Representatives of this model raise the issue of high prevalence of domestic violence and the vast majority of male offenders and female victims, low sanction rate and societal background of the perpetrator’s attitude toward their violent actions (e.g. Walker 1979, Sonkin/Martin/Walker 1985, Walker 1990, Godenzi 1996, Hageman-White 1997, Brückner 2002). In this gender biased approach, battering is viewed as part of broader societal norms and practices that subordinate and oppress women within institutions and individual relationships. Therefore, battering is a social problem and not an individual one. Men and women are ‘performing’ gender: violent behaviour is acquired and interweaved with presentations of masculinity and femininity for men and women respectively (Godenzi 1996). Further, men’s aggression is rarely negatively sanctioned. This weakness strengthens their attitude towards battering as a positive demonstration of virility. In this model, the position of women is described as a) victims and b) supporting a complementary structure, meaning men and women are mutually strengthening “the transgressing, uncontrolled and at the same time controlling behaviour of the man and the acquiescing, paralyzed behaviour of the woman” (Brückner 2002).
The gender biased approach is based on the cognitive-behavioural theory, stating that violent behaviour is acquired and encouraged by societal values and norms. Domestic violence is analysed as a complex combination of thought and attitudinal processes and overt behaviours that are acquired and serve particular psychosocial functions for the perpetrator, e.g. confirming his virility and male privileges.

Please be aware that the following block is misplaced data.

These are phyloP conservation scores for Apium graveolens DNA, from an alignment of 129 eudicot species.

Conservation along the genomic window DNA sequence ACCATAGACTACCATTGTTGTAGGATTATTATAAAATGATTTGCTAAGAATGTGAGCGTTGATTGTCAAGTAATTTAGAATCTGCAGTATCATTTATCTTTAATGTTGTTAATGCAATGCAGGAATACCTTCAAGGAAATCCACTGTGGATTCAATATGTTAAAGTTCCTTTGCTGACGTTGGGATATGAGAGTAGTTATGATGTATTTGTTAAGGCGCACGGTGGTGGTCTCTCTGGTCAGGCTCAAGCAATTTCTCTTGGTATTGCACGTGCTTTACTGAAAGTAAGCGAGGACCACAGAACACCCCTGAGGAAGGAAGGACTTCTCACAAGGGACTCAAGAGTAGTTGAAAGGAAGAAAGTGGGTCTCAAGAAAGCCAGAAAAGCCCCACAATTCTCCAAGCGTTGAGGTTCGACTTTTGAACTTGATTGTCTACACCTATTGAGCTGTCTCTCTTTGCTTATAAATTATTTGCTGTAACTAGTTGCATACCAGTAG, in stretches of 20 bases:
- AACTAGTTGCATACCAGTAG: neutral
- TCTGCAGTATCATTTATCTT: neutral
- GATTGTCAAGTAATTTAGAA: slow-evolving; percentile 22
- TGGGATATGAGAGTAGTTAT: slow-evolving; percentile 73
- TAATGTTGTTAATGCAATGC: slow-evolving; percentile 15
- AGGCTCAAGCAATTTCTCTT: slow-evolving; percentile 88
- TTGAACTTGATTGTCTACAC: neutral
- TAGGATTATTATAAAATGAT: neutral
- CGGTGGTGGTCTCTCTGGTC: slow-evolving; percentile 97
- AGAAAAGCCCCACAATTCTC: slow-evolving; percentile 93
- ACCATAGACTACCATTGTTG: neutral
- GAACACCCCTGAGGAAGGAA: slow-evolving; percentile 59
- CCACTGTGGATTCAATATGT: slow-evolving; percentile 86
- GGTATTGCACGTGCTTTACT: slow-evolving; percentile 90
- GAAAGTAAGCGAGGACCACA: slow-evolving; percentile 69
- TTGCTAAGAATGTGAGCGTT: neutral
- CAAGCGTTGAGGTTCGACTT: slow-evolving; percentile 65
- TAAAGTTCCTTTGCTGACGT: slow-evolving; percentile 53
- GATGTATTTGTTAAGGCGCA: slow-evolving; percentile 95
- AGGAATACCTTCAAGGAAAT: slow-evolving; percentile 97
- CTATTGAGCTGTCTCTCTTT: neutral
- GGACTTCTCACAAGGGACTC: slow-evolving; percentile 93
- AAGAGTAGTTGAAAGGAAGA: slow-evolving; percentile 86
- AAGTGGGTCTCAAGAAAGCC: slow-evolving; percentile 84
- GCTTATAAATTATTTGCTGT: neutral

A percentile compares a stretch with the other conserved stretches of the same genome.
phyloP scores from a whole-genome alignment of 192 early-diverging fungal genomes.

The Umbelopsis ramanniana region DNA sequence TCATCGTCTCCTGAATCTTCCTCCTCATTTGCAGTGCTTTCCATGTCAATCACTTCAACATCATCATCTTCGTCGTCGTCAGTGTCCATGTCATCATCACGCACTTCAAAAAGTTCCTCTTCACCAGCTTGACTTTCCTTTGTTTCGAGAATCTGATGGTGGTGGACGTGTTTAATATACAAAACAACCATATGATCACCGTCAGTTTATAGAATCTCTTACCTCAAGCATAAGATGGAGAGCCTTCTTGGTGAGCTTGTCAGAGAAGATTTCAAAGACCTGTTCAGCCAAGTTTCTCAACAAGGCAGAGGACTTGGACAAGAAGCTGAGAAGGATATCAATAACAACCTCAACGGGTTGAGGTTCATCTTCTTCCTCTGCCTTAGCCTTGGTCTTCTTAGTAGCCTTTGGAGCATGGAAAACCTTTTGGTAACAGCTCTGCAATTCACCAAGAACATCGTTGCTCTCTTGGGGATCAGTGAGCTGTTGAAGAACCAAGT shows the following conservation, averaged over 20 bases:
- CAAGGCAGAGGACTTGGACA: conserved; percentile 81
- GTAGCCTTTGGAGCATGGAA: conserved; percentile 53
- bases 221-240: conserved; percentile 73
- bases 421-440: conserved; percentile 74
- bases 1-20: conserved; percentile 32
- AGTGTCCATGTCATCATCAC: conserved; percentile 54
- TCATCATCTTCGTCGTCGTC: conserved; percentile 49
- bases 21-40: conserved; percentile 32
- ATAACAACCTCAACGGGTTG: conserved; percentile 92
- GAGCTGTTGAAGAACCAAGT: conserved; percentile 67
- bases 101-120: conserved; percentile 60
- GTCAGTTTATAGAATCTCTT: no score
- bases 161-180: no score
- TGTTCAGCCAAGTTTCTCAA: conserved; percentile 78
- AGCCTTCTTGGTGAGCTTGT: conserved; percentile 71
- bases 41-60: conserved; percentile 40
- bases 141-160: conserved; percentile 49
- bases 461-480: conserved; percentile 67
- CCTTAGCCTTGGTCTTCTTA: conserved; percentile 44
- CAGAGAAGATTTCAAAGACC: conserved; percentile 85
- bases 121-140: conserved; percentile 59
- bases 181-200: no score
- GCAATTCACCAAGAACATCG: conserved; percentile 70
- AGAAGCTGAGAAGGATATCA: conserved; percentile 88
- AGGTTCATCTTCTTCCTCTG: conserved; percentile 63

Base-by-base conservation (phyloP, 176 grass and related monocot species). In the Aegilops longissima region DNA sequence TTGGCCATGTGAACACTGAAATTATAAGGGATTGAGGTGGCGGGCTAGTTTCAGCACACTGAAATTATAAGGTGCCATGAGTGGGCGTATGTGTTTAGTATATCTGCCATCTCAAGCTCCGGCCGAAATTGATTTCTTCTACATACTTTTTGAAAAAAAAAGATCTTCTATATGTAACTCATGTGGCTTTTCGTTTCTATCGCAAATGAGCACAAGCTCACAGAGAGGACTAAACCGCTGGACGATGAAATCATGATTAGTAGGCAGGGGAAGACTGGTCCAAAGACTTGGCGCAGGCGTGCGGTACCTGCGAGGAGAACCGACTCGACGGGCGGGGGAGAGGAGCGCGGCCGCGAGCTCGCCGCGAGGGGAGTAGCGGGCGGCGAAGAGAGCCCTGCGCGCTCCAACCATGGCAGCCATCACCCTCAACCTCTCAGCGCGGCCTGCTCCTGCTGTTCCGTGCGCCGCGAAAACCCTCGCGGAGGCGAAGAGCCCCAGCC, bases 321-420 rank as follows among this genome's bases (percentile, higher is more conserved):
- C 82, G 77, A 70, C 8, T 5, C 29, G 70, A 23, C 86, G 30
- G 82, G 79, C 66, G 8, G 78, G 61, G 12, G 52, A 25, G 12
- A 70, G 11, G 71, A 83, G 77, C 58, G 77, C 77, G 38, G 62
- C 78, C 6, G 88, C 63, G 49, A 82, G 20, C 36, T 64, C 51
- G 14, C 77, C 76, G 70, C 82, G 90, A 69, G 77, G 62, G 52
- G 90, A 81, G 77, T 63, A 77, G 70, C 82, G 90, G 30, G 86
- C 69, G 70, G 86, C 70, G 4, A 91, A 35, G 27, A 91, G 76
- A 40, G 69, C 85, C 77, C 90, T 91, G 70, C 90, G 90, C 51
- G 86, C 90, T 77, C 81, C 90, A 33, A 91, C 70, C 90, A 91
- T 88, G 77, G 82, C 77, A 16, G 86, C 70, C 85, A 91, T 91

From this approach, local and national intervention networks have been developed, where institutions such as the social welfare office, youth welfare office, bailiffs, police and prosecuting authorities pull together with women shelters, women helplines, health care providers and many others to combat domestic violence. It is assumed that when different members of the community coordinate their efforts to protect battered women and hold batterers accountable, these efforts are more successful. Coordination helps to ensure that the system works faster and better for victims, that victims are protected and receive the services they need, and that batterers are held accountable and cease their abusive behaviour.
Coordinated community response programs also often engage the entire community in efforts to change the social norms and attitudes that contribute to domestic violence. Even though the main focus is given to protection of the victim (mostly women), training programs for perpetrators have been developed, combining a cognitive behavioural approach with feminist analysis of gender bias of society.